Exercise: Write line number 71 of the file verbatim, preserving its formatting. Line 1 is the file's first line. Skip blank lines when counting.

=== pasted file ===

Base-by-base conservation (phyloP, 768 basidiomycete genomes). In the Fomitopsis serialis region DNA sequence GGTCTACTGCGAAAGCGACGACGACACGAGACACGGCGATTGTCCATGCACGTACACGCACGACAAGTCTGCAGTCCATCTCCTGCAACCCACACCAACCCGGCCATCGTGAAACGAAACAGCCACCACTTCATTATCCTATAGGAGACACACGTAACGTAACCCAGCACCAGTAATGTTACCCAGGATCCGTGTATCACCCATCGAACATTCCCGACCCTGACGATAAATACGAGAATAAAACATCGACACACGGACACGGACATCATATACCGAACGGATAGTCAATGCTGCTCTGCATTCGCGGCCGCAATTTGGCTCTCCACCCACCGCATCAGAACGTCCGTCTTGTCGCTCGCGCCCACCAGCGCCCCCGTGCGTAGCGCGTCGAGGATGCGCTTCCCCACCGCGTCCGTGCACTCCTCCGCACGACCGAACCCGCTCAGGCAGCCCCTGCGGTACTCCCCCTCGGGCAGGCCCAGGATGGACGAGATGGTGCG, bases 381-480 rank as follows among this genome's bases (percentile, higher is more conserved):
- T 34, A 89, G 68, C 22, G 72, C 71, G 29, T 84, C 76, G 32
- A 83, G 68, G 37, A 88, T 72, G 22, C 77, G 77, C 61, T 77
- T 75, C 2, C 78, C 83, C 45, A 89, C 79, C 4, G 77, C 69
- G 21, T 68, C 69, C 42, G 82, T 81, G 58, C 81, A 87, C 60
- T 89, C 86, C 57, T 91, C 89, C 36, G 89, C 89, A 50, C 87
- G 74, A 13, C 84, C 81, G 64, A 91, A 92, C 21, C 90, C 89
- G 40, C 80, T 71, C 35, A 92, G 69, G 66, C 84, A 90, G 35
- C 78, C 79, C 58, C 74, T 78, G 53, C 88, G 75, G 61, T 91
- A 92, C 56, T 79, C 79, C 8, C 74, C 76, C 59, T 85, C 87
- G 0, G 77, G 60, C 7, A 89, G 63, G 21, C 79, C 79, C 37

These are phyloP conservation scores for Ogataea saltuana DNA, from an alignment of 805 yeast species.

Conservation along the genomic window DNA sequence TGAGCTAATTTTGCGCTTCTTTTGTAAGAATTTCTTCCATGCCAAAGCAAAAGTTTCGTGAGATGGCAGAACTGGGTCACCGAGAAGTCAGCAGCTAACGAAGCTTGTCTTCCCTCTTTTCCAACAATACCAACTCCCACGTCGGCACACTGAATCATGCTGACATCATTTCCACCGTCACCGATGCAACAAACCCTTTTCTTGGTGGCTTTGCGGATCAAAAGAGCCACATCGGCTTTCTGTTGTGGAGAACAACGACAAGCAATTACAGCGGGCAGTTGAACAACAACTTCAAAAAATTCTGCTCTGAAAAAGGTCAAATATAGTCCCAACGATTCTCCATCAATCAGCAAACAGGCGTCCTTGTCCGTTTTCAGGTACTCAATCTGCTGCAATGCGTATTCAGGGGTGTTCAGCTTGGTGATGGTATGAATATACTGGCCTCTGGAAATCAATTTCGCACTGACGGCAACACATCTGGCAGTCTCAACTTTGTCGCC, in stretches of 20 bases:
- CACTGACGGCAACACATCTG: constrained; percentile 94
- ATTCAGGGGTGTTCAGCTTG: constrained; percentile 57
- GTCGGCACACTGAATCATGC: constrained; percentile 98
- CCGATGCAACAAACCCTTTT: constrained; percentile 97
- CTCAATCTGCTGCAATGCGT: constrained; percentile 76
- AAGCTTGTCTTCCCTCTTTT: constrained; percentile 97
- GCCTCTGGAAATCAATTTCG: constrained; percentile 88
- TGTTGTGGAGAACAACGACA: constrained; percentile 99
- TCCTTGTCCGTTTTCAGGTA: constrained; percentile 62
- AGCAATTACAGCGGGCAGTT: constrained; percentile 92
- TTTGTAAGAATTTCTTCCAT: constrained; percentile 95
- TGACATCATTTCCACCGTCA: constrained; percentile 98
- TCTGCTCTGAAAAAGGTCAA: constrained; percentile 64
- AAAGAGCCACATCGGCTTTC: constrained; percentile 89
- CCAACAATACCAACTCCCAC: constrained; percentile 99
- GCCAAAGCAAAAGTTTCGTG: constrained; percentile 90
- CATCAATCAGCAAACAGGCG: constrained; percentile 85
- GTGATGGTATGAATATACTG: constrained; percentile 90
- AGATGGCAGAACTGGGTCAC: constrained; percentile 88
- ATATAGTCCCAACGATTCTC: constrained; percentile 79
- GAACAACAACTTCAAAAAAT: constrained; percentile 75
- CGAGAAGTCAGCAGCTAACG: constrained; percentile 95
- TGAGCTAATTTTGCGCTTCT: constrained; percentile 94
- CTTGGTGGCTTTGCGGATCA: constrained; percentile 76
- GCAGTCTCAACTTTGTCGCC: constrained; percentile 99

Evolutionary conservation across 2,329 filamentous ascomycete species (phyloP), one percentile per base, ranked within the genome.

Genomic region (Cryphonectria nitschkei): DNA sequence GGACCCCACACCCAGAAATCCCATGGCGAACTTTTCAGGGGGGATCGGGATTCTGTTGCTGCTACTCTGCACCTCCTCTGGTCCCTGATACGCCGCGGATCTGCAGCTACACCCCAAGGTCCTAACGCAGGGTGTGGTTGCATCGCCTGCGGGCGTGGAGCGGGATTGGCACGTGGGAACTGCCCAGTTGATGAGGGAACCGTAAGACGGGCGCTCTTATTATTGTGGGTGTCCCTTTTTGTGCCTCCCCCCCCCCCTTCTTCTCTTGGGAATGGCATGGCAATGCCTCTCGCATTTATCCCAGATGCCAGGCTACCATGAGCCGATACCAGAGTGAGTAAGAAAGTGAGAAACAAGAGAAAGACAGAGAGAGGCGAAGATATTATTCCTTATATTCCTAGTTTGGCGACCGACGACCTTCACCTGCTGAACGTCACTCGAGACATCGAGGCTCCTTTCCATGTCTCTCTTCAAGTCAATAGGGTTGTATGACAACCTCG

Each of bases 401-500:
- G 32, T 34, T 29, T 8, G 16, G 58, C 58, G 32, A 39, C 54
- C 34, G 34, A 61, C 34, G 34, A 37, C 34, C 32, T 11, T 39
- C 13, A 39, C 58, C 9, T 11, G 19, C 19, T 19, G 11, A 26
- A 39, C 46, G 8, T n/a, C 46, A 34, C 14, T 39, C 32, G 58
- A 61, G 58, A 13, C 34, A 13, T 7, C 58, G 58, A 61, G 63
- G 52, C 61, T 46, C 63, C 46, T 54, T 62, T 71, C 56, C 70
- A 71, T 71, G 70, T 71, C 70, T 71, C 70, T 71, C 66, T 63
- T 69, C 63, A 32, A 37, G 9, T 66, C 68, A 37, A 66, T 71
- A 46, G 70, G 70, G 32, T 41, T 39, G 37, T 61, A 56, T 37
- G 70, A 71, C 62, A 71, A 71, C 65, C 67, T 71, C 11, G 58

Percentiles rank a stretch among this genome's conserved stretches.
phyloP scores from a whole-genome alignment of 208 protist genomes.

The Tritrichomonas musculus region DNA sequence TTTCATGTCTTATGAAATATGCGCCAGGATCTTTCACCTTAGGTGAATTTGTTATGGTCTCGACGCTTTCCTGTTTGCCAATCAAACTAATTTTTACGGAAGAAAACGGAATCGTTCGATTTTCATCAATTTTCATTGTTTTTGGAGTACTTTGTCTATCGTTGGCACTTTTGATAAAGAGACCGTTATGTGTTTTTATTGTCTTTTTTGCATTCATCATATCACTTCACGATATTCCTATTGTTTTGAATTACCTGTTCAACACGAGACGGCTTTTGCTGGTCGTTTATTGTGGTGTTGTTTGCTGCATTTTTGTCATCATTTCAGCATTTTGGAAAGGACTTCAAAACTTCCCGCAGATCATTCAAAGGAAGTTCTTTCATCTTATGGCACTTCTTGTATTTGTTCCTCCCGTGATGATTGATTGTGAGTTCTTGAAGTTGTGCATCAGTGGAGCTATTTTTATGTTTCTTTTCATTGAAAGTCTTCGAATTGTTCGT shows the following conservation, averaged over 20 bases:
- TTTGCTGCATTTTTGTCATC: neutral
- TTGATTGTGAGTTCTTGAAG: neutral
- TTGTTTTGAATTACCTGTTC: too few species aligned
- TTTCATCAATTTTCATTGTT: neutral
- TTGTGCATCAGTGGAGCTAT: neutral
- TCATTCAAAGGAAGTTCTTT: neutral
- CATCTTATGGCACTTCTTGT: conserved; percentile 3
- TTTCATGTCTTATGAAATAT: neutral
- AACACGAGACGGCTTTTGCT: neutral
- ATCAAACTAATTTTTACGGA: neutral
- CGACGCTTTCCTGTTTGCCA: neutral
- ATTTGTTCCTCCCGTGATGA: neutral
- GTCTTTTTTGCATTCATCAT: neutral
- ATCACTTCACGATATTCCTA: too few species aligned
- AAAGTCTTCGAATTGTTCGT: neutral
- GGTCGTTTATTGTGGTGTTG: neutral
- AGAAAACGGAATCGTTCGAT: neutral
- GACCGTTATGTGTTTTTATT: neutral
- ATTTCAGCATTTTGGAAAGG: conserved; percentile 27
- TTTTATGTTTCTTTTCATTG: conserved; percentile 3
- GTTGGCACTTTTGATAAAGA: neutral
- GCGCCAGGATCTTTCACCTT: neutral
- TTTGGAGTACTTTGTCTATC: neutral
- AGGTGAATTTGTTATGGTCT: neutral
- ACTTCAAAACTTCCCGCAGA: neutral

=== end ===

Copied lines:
- AGAAAACGGAATCGTTCGAT: neutral